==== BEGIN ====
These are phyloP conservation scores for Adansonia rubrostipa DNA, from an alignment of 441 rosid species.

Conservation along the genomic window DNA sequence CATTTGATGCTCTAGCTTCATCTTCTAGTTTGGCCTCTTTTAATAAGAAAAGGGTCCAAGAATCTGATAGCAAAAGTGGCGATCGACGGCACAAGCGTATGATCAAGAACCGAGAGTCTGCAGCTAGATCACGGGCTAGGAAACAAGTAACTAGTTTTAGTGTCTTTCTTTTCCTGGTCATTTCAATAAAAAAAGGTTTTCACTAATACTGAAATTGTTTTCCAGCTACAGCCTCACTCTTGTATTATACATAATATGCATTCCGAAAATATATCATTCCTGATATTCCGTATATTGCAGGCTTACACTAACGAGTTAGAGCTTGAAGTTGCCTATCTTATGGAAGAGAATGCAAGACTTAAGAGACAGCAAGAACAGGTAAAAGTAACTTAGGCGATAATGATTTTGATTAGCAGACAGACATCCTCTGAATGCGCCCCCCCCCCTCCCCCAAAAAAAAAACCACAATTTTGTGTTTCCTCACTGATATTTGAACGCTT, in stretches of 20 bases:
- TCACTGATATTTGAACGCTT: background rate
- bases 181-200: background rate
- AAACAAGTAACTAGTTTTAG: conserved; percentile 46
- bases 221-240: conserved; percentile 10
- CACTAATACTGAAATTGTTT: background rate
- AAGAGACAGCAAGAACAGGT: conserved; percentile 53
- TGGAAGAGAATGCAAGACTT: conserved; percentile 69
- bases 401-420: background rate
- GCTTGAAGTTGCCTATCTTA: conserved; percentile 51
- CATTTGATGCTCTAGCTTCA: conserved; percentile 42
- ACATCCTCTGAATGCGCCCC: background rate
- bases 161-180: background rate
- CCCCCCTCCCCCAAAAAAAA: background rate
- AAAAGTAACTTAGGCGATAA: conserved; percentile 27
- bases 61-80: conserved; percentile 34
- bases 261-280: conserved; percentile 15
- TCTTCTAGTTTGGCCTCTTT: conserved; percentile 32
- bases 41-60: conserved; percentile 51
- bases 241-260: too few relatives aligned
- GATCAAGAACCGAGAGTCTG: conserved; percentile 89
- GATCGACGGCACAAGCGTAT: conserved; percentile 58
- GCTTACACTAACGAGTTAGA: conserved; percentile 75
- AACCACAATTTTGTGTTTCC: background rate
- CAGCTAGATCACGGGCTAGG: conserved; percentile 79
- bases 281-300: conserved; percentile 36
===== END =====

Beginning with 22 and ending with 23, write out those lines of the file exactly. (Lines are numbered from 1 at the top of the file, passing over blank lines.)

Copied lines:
- GATCAAGAACCGAGAGTCTG: conserved; percentile 89
- GATCGACGGCACAAGCGTAT: conserved; percentile 58